Question: Is it more important for that stuff to come out maybe now, than maybe in November, October, where stuff’s getting real now?
Perry: Stuff is getting real. We’ve got what, six games left now? Whatever it is. Going forward, you’re going to have to get better and emotions are going to get higher, the intensity is going to get higher and anxiety levels are going to get higher as we move along here. It’s how you manage those.
Question: Do you feel the need to show that more, considering how much experience you’ve gone through and how many times you’ve gone to the cup final?
Perry: I don’t know. Maybe certain points it might come out. If it needs to be said, it’s whatever. You look around here, there’s lots of experience here. They’ve gone to the conference final, they’ve had big moments on big stages. It’s just the next hurdle we want to get over and that’s what we’re working towards.
Question: What was Evander’s reaction like?
Perry: I’m not going to get into it.
Question: When mistakes are made late in the season, you want to nip them in the bud so that if you make the same mistake in the playoffs, that’s where you’re really getting burned?
Perry: You have to. In the playoffs, everything is under a microscope. A 3-2 game could be in game seven, and all of a sudden your season is over. You eliminate those now, you push forward, you try to get those out of the game, and find the right way to play. As of late, we’ve been doing a pretty good job.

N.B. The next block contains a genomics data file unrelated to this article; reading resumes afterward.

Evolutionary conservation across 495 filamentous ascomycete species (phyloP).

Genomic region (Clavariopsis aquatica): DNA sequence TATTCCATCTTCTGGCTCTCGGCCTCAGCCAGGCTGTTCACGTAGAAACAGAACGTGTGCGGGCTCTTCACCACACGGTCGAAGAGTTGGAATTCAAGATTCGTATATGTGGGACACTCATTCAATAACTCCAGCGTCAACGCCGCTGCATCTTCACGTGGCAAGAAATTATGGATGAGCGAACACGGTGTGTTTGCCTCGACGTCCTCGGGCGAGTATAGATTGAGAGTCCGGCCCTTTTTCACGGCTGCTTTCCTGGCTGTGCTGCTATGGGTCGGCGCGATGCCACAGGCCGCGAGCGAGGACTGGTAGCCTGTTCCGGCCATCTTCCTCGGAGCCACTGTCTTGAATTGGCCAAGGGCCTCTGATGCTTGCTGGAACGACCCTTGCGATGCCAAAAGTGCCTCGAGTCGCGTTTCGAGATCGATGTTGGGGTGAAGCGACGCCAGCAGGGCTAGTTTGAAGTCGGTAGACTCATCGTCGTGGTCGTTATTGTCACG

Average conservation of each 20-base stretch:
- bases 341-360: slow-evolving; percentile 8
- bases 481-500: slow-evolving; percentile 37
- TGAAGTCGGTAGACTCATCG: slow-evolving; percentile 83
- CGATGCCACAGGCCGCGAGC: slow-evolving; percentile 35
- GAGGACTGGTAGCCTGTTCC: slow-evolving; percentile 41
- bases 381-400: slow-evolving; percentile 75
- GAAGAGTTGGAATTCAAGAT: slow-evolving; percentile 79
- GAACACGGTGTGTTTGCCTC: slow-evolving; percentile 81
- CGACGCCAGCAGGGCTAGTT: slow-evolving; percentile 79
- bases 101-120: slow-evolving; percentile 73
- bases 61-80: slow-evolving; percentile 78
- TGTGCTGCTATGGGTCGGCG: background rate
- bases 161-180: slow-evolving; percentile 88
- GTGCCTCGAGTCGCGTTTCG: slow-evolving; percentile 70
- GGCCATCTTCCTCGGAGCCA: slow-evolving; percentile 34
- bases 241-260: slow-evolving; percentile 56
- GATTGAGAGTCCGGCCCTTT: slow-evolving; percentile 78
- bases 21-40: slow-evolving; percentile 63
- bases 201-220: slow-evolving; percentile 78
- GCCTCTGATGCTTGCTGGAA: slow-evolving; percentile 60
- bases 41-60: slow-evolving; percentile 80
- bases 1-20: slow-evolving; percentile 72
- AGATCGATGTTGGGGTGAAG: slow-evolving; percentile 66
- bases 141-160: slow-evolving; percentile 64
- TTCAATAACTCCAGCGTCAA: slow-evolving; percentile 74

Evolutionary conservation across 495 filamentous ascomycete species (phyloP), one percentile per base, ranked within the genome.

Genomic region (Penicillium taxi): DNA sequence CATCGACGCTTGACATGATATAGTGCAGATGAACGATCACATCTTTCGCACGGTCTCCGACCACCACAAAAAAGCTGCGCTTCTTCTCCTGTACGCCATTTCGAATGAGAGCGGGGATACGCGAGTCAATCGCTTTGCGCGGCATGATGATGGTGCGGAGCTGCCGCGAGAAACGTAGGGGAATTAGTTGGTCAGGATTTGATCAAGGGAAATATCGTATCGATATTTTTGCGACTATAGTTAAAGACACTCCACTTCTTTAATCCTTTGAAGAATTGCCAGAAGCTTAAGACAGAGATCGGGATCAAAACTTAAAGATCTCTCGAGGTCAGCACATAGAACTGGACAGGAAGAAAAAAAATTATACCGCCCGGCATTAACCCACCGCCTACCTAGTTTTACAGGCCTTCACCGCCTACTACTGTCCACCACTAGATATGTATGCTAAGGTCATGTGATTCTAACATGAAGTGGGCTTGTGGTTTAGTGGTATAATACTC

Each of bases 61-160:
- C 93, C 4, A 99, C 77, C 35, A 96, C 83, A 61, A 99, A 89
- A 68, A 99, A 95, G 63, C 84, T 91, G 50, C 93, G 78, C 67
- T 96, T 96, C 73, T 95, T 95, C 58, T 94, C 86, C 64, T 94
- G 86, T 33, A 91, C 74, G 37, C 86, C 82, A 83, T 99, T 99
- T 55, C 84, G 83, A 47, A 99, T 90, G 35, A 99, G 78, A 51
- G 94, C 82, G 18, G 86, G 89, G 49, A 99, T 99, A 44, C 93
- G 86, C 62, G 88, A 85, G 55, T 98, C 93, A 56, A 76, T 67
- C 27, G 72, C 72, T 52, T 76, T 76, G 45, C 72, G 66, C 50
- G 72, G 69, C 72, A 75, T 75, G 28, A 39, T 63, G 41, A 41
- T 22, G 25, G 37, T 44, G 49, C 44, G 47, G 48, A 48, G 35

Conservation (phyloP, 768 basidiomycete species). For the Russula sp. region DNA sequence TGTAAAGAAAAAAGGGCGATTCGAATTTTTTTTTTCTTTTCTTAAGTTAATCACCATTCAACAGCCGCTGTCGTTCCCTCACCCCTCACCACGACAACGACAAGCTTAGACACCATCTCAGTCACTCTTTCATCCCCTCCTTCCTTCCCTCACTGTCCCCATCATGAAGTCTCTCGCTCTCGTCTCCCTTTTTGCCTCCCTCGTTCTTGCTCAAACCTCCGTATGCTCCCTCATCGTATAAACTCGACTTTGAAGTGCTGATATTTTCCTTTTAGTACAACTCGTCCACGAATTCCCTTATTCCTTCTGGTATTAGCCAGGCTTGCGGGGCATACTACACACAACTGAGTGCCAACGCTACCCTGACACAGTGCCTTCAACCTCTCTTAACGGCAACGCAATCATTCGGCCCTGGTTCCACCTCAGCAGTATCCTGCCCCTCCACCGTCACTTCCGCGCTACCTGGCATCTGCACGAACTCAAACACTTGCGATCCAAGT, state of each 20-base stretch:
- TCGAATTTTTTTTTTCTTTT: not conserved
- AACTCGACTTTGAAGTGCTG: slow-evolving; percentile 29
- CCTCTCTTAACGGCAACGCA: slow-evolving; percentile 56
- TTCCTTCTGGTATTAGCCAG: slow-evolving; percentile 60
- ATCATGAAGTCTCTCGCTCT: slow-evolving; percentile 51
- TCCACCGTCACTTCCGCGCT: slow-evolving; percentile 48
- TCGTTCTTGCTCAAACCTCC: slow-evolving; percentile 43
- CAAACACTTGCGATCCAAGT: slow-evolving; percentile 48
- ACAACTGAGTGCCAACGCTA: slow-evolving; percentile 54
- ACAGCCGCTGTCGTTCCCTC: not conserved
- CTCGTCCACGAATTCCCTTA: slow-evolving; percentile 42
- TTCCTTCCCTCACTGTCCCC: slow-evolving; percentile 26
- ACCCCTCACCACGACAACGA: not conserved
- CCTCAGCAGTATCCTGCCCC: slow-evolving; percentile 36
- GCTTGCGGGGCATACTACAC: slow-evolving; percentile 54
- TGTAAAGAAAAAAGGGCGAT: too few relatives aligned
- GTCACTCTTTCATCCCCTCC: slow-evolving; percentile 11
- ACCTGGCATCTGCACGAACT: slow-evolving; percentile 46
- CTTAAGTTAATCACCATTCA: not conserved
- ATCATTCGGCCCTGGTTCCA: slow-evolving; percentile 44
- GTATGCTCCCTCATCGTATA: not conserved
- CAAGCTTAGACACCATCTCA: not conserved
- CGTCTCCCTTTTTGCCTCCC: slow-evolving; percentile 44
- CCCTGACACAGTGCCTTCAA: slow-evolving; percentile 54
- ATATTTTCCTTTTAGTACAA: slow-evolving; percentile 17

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Kane

Question: How are things with Corey?
Kane: I mean, they’re fine. We’re partners in the Masters pool tomorrow, so there you go.
Question: Cameras catch something like that, it’s obviously going to get some attention, but how often do maybe things like that happen behind the scenes we maybe don’t see? Is it just things teams go through and this one was a little more public?
Kane: I mean, everything is public when you play in Canada, right? Conversations and frustrations happen all the time. I think the world we live in, everybody is very sensitive and safe and soft, for lack of a better term. So I think when guys, two veteran guys specifically, show a little emotion, people are uncomfortable. I think me and him, we’re the least uncomfortable in those situations. I don’t know what he said, but I think it helped our team. We had a great third period.
Question: He said brothers fight, you guys talked it out and you’re good.